'Smarter' Drugs May Inhibit Tumor Growth By Blocking Angiogenesis or Matrix Metalloproteinase

July 1, 1995

TORONTO, Canada--Available cancer drugs have had little specificity, destroying both cancer cells and normal cells. Now, says Robert Kerbel, PhD, of Sunnybrook Health Science Centre, University of Toronto, "we have the potential to design 'smarter' drugs to help circumvent the problems of toxicity and resistance." At a media conference at the American Association for Cancer Research (AACR) annual meeting, Dr. Kerbel introduced two researchers who have pioneered development of approaches to inhibit cancer development without harming normal cells.

TORONTO, Canada--Available cancer drugs have had little specificity,destroying both cancer cells and normal cells. Now, says RobertKerbel, PhD, of Sunnybrook Health Science Centre, University ofToronto, "we have the potential to design 'smarter' drugsto help circumvent the problems of toxicity and resistance."At a media conference at the American Association for Cancer Research(AACR) annual meeting, Dr. Kerbel introduced two researchers whohave pioneered development of approaches to inhibit cancer developmentwithout harming normal cells.

These approaches are angiogenesis blockers that stop the developmentof blood vessels that feed tumors, and matrix metalloproteinaseblockers that suppress an enzyme that appears to play a key rolein tumor growth.

Judah Folkman, MD, of Harvard Medical School and Children's Hospital,Boston, first made the connection between blood vessels and tumorgrowth 25 years ago. Dr. Folkman, who chaired a session on thetopic at the AACR meeting, said that, like an invading army, growingtumors need supply lines, ie, blood vessels that give them accessto oxygen and nutrients.

Angiogenesis inhibitors turn off the production of those bloodvessels. Dr. Folkman's latest research on mice showed that dailydoses of these drugs not only slowed the growth of tumors butalso, in some cases, stopped metastatic spread of the tumor.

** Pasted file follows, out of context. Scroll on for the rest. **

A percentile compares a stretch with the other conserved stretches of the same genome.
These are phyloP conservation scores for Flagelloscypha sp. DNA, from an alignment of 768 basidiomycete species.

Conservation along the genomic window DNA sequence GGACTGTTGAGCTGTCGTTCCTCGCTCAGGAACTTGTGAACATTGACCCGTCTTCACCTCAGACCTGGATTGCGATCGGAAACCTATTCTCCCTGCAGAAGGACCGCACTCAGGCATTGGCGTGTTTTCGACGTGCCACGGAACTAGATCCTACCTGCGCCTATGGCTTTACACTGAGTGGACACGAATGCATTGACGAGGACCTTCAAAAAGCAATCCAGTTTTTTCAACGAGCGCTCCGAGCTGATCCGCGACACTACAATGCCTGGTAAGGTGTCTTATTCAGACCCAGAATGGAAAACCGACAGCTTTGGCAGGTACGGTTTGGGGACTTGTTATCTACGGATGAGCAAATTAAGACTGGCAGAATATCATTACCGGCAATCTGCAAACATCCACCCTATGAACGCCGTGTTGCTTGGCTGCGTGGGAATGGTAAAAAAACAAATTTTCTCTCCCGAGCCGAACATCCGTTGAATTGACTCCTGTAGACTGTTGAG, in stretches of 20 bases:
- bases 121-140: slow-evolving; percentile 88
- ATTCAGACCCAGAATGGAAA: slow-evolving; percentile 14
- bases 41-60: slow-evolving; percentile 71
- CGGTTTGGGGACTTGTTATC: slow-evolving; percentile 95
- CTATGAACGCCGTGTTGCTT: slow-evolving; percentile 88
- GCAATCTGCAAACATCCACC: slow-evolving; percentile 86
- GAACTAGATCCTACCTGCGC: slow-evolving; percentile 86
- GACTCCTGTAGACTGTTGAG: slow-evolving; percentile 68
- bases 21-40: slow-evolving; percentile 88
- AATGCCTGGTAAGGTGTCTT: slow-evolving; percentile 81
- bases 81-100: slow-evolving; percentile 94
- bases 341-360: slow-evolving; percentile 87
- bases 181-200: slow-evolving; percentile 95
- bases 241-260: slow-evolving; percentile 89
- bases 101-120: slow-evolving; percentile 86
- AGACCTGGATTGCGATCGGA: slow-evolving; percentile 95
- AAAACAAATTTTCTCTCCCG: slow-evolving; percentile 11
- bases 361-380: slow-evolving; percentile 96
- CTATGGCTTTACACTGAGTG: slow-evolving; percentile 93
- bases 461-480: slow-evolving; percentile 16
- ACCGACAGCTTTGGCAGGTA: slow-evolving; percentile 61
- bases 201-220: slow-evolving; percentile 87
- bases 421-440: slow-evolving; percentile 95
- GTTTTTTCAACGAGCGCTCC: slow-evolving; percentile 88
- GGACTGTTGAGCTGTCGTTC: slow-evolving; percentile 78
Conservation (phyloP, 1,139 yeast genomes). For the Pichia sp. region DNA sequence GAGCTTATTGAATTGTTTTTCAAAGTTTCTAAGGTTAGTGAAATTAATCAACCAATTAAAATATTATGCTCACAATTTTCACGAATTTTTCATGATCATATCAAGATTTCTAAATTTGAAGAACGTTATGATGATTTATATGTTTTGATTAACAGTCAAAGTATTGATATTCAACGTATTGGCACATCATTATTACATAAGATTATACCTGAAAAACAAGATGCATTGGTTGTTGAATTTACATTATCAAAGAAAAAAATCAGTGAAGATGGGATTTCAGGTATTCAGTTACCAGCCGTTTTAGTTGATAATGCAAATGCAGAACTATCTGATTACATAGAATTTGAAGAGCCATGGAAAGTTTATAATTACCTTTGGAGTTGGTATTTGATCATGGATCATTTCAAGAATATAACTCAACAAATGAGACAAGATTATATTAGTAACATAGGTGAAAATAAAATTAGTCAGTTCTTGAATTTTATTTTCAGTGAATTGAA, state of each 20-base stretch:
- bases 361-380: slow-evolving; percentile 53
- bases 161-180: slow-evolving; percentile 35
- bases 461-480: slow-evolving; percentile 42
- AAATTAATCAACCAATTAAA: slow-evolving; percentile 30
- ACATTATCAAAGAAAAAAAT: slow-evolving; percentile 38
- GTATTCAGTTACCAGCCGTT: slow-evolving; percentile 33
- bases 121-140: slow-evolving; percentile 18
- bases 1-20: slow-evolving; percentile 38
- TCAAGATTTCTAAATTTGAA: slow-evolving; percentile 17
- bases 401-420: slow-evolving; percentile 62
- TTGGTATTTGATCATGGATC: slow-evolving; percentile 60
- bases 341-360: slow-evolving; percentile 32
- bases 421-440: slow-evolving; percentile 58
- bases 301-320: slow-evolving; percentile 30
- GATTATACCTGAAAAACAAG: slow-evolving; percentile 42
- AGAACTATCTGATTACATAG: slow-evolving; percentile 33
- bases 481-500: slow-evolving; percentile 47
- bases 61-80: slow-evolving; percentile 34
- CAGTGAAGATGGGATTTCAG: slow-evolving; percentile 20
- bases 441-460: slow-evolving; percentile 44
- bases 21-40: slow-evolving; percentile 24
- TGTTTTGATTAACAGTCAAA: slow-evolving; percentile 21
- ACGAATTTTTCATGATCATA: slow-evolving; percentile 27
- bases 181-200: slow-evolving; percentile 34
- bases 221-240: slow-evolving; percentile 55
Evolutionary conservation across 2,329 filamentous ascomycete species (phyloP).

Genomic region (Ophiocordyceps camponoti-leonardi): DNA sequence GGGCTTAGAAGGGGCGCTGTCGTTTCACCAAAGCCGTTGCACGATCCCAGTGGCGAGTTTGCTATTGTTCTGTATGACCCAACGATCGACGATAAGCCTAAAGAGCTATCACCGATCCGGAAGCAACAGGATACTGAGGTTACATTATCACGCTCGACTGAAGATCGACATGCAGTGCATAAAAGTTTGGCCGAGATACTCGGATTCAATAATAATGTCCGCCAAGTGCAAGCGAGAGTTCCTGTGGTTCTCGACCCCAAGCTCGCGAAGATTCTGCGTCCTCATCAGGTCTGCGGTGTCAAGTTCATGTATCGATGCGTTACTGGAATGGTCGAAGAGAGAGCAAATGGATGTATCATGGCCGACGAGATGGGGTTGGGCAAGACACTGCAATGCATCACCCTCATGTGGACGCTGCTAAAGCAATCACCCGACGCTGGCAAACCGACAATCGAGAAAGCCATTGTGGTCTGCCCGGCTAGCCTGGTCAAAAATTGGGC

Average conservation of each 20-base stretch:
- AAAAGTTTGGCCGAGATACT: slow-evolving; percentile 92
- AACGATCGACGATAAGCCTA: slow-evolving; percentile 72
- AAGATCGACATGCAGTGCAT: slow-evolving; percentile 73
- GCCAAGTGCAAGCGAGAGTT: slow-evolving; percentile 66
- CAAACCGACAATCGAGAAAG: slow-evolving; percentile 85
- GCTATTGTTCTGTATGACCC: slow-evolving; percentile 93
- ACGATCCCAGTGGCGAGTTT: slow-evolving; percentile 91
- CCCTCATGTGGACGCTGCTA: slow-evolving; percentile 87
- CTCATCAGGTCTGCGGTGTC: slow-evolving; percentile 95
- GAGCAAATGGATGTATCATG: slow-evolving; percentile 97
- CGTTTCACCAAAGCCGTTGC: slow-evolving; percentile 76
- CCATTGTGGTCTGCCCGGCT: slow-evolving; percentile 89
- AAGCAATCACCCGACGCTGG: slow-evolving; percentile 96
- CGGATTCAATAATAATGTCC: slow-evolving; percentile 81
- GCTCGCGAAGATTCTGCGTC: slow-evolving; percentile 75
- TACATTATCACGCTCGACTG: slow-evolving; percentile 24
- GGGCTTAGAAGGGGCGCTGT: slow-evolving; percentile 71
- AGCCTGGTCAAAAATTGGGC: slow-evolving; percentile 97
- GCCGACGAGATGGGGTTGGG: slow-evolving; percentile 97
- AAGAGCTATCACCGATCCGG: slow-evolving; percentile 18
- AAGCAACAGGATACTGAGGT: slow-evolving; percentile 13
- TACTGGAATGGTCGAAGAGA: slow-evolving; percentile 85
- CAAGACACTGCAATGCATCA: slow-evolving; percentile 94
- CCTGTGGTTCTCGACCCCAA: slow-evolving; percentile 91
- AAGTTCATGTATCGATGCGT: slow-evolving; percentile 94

Dr. Folkman's team has identified angiogenesis inhibitors fromseveral sources, including fungi. But some of the most promisingagents occur naturally in the body. For example, he says, plateletfactor-4 is found in blood, while angiostatin is naturally secretedby primary tumors. "These proteins were hard to find becausethey occur only in parts per million," he said.

Angiostatin, for example, was painstakingly isolated from mouseurine--work performed by Michael O'Reilly, MD, in the Folkmanlaboratory. Once purified, the researchers identified all theamino acid constituents, and now efforts are underway to producehuman angiostatin from Escherichia coli bacteria, Dr. Folkmansaid.

He is particularly excited by the potential of angiostatin becauseit blocks only growing endothelial cells. The protein has beentested in mice and has shown no toxicity, even at high doses."It doesn't turn off bone marrow cells, doesn't turn offintestinal cells, and doesn't make hair fall out," he saidat the briefing.

Matrix Metalloproteinase Blockers

Utilizing another new approach, researchers at British BiotechPharmaceuticals Ltd of Oxford are working on drugs that subduea family of enzymes known as matrix metalloproteinases (MMP).

Scientists have discovered that levels of MMP are usually higherin a tumor than that in surrounding normal tissue in patientswith common solid tumors such as ovarian, lung, and prostate cancer.They have also found that normal cells can be made malignant bygenetically altering them to produce high levels of MMP.

Alan Drummond, PhD, who presented the company's findings at anAACR session, suggested that a tumor uses MMP as "excavatingequipment" to tunnel through connective tissue to make moreroom for itself. He also believes that MMP enzymes allow tumorsto form the blood vessels they need for growth.

Two drugs that show promise in suppressing MMP enzymes are batimastat(BB-94) and its second-generation cou-sin BB-2516. Both potentiallyslow cancer spread to a non-life-threatening crawl, Dr. Drummondsaid. When animals were treated with the inhibitor, new connectivetissue was laid down around the tumor, essentially walling itin and apparently preventing tumor growth.

Dr. Drummond said that these drugs do not kill the tumor, butonly keep it at bay. As a consequence, they would likely be usedas an adjunct with other chemotherapy.

British Biotech's research has been focused on making the drugspracticable for clinical use. Batimastat is currently given byinjection, Dr. Drummond said, but the second-generation compound,BB-2516, is well absorbed and well tolerated when given as a capsuleto human volunteers. It is currently being investigated in cancerpatients.